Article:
Overall, the impact of set, props and costumes combined was amusing and relatable for audience members.
Direction by Trent Sellars was superb. The use of the space and the blocking choices worked seamlessly; partly due to the realistic set design and the director’s eye to keep the audience involved and somewhat part of the action. The audience was truly a fly on the wall and the blocking made for annoyingly believable interactions. So annoying that some audience members could not see the actors or movement properly or at all, but the post-show Q&A revealed that these choices were intentional.
At the end of Act 1 and Act 2, audience members were prompted to switch seats with others in the crowd if they wanted a different view or perspective of the exhibit, with all audience members urged to oblige. Additionally, audience members “othered” in the back row reacted in a beautifully symbolic moment when they all simply stood to watch the play, no complaints raised.
Evan Hollis was remarkable as Ed. A convincingly realistic portrayal of the character who creates calm in comparison to his adult sons, however, can’t quite seem to understand his youngest son’s (Matt) perspective and outward desires. Despite this, there was a warmth to his character, and Evan’s performance should be commended.
Tristan James was amusing in the role of Drew, poking fun and one-liners at his brothers, and bringing the comedic antics out with his oldest brother Jake. Justin Tamblyn was highly entertaining yet somewhat archetypal as Jake. Tamblyn ensured his character was quite dominant and dismissive of his youngest brother Matt. Building tension while interacting with Matt was evident, however, a combusting climax of frustration and vocalised difference of views fell slightly short of the anticipated peak.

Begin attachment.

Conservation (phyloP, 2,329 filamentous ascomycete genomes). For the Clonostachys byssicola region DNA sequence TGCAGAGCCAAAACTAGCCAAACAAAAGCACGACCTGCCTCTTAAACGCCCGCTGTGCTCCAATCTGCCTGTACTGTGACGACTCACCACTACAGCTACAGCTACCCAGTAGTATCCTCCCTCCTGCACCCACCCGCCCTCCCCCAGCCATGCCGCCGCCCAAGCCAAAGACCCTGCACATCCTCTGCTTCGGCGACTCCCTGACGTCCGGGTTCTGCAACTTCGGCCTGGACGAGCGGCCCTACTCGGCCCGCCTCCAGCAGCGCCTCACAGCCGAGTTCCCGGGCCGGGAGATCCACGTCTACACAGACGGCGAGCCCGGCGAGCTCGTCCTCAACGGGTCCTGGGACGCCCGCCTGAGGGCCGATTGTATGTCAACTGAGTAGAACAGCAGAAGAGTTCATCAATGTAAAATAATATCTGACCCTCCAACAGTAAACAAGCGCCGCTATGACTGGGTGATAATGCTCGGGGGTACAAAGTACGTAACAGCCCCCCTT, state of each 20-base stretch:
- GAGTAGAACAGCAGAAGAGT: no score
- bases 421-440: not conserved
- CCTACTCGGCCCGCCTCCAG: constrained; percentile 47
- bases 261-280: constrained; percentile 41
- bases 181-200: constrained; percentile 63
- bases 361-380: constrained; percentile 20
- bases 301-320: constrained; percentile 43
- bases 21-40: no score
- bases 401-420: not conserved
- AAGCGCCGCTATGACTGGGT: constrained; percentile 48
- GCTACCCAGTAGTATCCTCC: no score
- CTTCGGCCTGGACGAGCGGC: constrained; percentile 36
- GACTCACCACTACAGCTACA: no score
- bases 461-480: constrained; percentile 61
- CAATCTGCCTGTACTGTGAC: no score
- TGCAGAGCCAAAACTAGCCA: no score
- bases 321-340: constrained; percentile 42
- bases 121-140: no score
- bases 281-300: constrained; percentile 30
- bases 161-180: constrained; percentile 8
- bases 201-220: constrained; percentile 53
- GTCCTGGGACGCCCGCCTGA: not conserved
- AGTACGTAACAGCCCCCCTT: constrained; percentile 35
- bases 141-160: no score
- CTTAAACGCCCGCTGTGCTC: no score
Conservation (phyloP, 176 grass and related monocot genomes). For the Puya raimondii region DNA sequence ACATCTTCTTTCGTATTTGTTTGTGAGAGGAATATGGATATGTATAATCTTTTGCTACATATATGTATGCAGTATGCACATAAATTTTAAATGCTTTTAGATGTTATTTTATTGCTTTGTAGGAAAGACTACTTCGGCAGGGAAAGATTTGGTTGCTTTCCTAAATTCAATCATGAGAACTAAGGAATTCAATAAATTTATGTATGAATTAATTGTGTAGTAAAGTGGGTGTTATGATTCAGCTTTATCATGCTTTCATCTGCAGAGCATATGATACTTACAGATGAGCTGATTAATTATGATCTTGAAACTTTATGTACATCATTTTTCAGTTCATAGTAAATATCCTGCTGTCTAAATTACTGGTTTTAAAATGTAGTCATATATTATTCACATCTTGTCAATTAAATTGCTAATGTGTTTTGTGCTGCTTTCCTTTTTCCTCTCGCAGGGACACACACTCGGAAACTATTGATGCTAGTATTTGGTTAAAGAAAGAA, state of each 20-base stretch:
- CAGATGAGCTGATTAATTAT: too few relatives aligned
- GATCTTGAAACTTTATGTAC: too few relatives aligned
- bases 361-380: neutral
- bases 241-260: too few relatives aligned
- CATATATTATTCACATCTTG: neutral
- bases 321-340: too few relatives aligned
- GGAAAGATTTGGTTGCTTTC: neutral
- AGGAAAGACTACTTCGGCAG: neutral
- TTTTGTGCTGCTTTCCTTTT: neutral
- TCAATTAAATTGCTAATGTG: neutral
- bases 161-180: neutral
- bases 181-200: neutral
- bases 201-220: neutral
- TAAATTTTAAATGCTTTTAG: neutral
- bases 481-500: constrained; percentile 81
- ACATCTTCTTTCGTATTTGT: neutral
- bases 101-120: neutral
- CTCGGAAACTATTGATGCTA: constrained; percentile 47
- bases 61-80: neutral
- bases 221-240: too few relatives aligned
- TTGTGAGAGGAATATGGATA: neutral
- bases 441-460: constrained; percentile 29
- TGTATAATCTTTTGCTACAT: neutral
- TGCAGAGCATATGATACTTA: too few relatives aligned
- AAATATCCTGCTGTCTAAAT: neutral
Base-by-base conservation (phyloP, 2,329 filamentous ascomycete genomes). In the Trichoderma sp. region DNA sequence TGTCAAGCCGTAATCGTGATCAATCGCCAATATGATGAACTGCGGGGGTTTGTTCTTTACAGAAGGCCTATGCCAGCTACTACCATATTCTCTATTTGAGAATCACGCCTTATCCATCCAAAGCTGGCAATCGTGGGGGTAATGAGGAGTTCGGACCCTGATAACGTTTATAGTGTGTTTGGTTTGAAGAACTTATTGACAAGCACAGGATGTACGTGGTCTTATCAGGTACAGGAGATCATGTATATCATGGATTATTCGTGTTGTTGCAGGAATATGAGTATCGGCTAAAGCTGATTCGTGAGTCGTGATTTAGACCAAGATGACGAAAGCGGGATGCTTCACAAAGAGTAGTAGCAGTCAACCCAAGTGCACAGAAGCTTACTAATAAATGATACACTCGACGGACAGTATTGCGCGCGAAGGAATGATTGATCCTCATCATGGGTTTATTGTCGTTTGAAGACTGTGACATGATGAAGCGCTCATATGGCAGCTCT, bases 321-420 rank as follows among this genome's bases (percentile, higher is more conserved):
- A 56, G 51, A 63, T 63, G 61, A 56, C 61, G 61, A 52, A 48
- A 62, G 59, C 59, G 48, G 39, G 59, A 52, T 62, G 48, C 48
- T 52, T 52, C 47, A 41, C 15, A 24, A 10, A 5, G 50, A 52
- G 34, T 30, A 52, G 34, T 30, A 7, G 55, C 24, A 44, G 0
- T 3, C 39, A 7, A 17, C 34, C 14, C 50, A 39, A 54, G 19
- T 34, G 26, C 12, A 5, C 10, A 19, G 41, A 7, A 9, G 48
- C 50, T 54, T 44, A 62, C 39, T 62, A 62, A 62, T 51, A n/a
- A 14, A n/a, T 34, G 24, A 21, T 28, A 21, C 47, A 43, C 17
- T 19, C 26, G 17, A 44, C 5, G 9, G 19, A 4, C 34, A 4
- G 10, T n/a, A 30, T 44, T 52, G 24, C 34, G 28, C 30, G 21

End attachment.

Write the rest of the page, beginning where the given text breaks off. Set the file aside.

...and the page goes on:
Matt, played by Brendan Thomas-Ryland was real and raw with an underlying strength that broke the mold of his family unit. Audience members empathised with Thomas-Ryland’s portrayal of this character. The inside jokes, dances and little jingles between the three brothers evoked a nostalgia for sibling comradery.
Ambiguity could be found in the messages about identity, privilege and race, forced upon audience members by the thrust seating, intrusive set position and obstructive blocking. Audiences may have seen themselves or family members in this rendition of the play, and could easily have felt connection and relatability.
The cast and creatives of ‘Straight White Men’, produced by Our Yakka, delivered a moving and justified performance of the text.
Straight White Men performed for one-night-only on Saturday, 2 July 2022 at The Empire Theatre Church. For more information, visit Our Yakka’s website.
Disclaimer: Creatives in this production may be affiliated with Theatre Haus. Rest assured, we always take active measures to ensure our reviews maintain their integrity and are free from bias.